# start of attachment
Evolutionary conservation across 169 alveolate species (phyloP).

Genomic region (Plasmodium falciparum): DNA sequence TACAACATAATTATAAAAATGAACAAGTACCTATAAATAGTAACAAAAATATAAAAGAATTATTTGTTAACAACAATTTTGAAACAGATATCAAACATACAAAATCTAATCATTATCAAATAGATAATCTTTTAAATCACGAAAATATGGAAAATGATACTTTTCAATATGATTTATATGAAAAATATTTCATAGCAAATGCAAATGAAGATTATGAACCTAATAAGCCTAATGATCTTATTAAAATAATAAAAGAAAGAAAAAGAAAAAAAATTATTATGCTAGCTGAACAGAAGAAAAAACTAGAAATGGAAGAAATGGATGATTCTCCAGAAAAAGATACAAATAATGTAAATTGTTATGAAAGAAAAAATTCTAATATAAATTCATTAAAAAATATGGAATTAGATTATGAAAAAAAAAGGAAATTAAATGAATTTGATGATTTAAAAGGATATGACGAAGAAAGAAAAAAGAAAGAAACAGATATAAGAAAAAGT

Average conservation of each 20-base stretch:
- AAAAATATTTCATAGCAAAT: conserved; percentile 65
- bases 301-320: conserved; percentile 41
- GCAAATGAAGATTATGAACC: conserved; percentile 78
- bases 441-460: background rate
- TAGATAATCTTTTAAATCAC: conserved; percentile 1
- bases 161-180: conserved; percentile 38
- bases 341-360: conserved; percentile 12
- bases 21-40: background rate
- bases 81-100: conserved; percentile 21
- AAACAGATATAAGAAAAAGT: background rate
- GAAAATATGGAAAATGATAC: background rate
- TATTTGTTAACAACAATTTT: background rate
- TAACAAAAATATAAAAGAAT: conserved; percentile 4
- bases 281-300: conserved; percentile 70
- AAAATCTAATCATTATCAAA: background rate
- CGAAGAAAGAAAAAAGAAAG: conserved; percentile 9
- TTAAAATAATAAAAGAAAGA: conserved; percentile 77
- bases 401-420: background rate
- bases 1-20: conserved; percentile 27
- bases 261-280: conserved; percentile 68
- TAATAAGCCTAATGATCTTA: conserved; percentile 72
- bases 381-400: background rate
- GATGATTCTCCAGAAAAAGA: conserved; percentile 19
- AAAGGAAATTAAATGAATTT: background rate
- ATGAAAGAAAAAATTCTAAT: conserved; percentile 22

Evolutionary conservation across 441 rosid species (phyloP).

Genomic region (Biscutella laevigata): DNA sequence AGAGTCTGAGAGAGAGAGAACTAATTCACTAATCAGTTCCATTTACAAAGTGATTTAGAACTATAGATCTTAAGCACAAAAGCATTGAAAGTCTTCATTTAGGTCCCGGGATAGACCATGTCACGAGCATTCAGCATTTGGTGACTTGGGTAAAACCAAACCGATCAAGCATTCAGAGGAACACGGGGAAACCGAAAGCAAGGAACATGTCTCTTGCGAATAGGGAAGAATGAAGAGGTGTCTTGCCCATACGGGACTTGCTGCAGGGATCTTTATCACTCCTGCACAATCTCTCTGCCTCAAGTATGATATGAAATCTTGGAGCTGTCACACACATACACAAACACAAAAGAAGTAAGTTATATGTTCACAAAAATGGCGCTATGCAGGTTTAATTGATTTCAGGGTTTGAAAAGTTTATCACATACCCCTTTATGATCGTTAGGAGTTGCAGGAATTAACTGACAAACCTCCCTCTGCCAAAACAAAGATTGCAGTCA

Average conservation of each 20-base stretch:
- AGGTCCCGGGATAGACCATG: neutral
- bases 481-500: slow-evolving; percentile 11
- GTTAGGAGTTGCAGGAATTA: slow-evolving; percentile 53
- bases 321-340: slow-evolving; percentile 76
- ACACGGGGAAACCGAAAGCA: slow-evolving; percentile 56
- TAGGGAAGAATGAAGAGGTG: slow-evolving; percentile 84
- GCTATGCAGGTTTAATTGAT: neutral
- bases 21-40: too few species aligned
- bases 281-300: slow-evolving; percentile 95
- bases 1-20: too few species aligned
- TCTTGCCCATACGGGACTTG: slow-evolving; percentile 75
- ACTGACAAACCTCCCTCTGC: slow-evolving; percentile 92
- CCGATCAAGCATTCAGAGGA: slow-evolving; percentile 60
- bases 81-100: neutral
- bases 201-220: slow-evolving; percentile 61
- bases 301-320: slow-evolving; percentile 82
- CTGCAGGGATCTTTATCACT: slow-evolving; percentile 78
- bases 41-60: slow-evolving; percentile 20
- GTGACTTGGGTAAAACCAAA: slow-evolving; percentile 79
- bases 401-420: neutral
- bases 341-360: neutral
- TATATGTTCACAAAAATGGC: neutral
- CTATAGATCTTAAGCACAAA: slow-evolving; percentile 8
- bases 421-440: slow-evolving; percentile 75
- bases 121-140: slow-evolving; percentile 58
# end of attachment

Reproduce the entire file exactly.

Evolutionary conservation across 169 alveolate species (phyloP).

Genomic region (Plasmodium falciparum): DNA sequence TACAACATAATTATAAAAATGAACAAGTACCTATAAATAGTAACAAAAATATAAAAGAATTATTTGTTAACAACAATTTTGAAACAGATATCAAACATACAAAATCTAATCATTATCAAATAGATAATCTTTTAAATCACGAAAATATGGAAAATGATACTTTTCAATATGATTTATATGAAAAATATTTCATAGCAAATGCAAATGAAGATTATGAACCTAATAAGCCTAATGATCTTATTAAAATAATAAAAGAAAGAAAAAGAAAAAAAATTATTATGCTAGCTGAACAGAAGAAAAAACTAGAAATGGAAGAAATGGATGATTCTCCAGAAAAAGATACAAATAATGTAAATTGTTATGAAAGAAAAAATTCTAATATAAATTCATTAAAAAATATGGAATTAGATTATGAAAAAAAAAGGAAATTAAATGAATTTGATGATTTAAAAGGATATGACGAAGAAAGAAAAAAGAAAGAAACAGATATAAGAAAAAGT

Average conservation of each 20-base stretch:
- AAAAATATTTCATAGCAAAT: conserved; percentile 65
- bases 301-320: conserved; percentile 41
- GCAAATGAAGATTATGAACC: conserved; percentile 78
- bases 441-460: background rate
- TAGATAATCTTTTAAATCAC: conserved; percentile 1
- bases 161-180: conserved; percentile 38
- bases 341-360: conserved; percentile 12
- bases 21-40: background rate
- bases 81-100: conserved; percentile 21
- AAACAGATATAAGAAAAAGT: background rate
- GAAAATATGGAAAATGATAC: background rate
- TATTTGTTAACAACAATTTT: background rate
- TAACAAAAATATAAAAGAAT: conserved; percentile 4
- bases 281-300: conserved; percentile 70
- AAAATCTAATCATTATCAAA: background rate
- CGAAGAAAGAAAAAAGAAAG: conserved; percentile 9
- TTAAAATAATAAAAGAAAGA: conserved; percentile 77
- bases 401-420: background rate
- bases 1-20: conserved; percentile 27
- bases 261-280: conserved; percentile 68
- TAATAAGCCTAATGATCTTA: conserved; percentile 72
- bases 381-400: background rate
- GATGATTCTCCAGAAAAAGA: conserved; percentile 19
- AAAGGAAATTAAATGAATTT: background rate
- ATGAAAGAAAAAATTCTAAT: conserved; percentile 22

Evolutionary conservation across 441 rosid species (phyloP).

Genomic region (Biscutella laevigata): DNA sequence AGAGTCTGAGAGAGAGAGAACTAATTCACTAATCAGTTCCATTTACAAAGTGATTTAGAACTATAGATCTTAAGCACAAAAGCATTGAAAGTCTTCATTTAGGTCCCGGGATAGACCATGTCACGAGCATTCAGCATTTGGTGACTTGGGTAAAACCAAACCGATCAAGCATTCAGAGGAACACGGGGAAACCGAAAGCAAGGAACATGTCTCTTGCGAATAGGGAAGAATGAAGAGGTGTCTTGCCCATACGGGACTTGCTGCAGGGATCTTTATCACTCCTGCACAATCTCTCTGCCTCAAGTATGATATGAAATCTTGGAGCTGTCACACACATACACAAACACAAAAGAAGTAAGTTATATGTTCACAAAAATGGCGCTATGCAGGTTTAATTGATTTCAGGGTTTGAAAAGTTTATCACATACCCCTTTATGATCGTTAGGAGTTGCAGGAATTAACTGACAAACCTCCCTCTGCCAAAACAAAGATTGCAGTCA

Average conservation of each 20-base stretch:
- AGGTCCCGGGATAGACCATG: neutral
- bases 481-500: slow-evolving; percentile 11
- GTTAGGAGTTGCAGGAATTA: slow-evolving; percentile 53
- bases 321-340: slow-evolving; percentile 76
- ACACGGGGAAACCGAAAGCA: slow-evolving; percentile 56
- TAGGGAAGAATGAAGAGGTG: slow-evolving; percentile 84
- GCTATGCAGGTTTAATTGAT: neutral
- bases 21-40: too few species aligned
- bases 281-300: slow-evolving; percentile 95
- bases 1-20: too few species aligned
- TCTTGCCCATACGGGACTTG: slow-evolving; percentile 75
- ACTGACAAACCTCCCTCTGC: slow-evolving; percentile 92
- CCGATCAAGCATTCAGAGGA: slow-evolving; percentile 60
- bases 81-100: neutral
- bases 201-220: slow-evolving; percentile 61
- bases 301-320: slow-evolving; percentile 82
- CTGCAGGGATCTTTATCACT: slow-evolving; percentile 78
- bases 41-60: slow-evolving; percentile 20
- GTGACTTGGGTAAAACCAAA: slow-evolving; percentile 79
- bases 401-420: neutral
- bases 341-360: neutral
- TATATGTTCACAAAAATGGC: neutral
- CTATAGATCTTAAGCACAAA: slow-evolving; percentile 8
- bases 421-440: slow-evolving; percentile 75
- bases 121-140: slow-evolving; percentile 58